According to the International Institute for Strategic Studies in London, the third stage of the Ynha-2 launch vehicle is similar to the second stage of the Iranian Safir-2 (Messenger-2) missile, which in early February 2009 launched into low Earth orbit the first national satellite "Omid" ("Hope"). Most likely, the third stages of the Eunha-2 and Eunha-3 launch vehicles are identical and are based on the Hwaseong-6 rocket.

In the West, it is believed that the range of the Iranian launch vehicle "Simorg" when used as a ballistic missile will be up to 5 thousand km with a warhead weighing 1 ton. With a decrease in the weight of the warhead to 750 kg, the missile's flight range will increase to 5, 4 thousand km. So far, not a single successful launch of the Simorg launch vehicle has been recorded.

Taking into account the more powerful second stage and the presence of the third stage, it seems that we can talk about the possible flight range of the North Korean ballistic missile, created on the basis of the Ynha-3 launch vehicle, up to 6-7 thousand km with a 750-kilogram warhead … However, these estimates require experimental confirmation.

A technical obstacle to the creation by North Korean specialists of a three-stage ballistic missile of an intermediate range (about 5-6 thousand km) will be the problem of ensuring thermal protection of the installed warhead. In contrast to medium-range missiles, the height of the warheads of which does not exceed 300 km, the warheads of even intermediate-range missiles rise to heights above 1,000 km above the Earth's surface. In this case, the speed of their entry into the upper boundary of the atmosphere on the descending part of the trajectory will be several kilometers per second. In the absence of a TZP, this will lead to the destruction of the warhead body already in the upper atmosphere. To date, there are no facts confirming the mastery of the technology for the production of TPP by North Korean specialists.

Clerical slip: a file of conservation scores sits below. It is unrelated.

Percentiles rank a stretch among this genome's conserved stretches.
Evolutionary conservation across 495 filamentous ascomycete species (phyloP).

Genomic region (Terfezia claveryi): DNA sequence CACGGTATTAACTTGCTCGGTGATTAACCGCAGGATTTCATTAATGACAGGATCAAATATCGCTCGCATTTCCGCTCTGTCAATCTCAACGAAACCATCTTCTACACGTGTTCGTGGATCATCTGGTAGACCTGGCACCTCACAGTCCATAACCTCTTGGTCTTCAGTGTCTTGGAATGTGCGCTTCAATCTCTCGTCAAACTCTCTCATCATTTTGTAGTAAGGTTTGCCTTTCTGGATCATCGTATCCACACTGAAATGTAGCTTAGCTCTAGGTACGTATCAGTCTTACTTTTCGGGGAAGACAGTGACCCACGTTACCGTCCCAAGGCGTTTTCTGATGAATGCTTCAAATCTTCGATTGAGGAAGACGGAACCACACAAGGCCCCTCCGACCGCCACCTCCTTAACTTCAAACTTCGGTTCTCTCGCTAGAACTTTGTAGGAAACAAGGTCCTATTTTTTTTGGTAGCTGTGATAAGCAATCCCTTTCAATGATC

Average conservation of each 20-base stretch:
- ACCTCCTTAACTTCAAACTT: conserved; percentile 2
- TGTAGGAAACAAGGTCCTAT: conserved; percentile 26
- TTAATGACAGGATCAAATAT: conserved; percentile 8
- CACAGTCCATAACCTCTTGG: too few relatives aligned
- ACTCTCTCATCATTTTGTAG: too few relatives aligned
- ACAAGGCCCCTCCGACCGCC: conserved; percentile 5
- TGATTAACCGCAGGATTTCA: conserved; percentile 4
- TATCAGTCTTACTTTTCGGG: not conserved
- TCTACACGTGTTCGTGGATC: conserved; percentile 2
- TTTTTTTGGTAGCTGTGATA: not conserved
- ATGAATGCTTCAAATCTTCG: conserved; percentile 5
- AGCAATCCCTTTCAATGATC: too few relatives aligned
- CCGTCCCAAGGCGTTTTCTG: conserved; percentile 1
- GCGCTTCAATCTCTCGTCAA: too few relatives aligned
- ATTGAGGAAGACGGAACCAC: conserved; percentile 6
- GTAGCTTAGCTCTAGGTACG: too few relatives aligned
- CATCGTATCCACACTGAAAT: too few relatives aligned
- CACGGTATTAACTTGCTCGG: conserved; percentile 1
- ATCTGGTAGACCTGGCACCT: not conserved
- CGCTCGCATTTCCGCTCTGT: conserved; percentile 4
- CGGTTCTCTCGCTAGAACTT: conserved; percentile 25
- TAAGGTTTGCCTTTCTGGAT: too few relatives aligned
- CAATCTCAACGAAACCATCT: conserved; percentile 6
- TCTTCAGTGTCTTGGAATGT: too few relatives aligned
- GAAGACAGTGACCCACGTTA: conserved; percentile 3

An important characteristic of the missile system is its combat readiness. In the case of prolonged preparation of the missile for launch, there is a high probability of its defeat by the enemy, therefore, it is necessary to deliberately reduce the maximum firing range in order to increase the level of combat readiness of the missile system.

Thus, the North Korean missile program for the creation of two- and three-stage ballistic missiles of the Taephodong-2 type has ceased to be a myth. Indeed, there is the potential for the DPRK to develop an intermediate-range ballistic missile in the medium term. However, the missile threat should not be exaggerated. In the absence of sufficient funding and the backwardness of the material and technical base, it is rather difficult to complete such work. In addition, UN Security Council Resolution 2087 not only imposed economic sanctions on the DPRK, but also requires the restoration of a moratorium on ballistic missile launches. This will make it much more difficult for Pyongyang to conduct flight design tests of the missiles under development, disguising them as launching carrier rockets.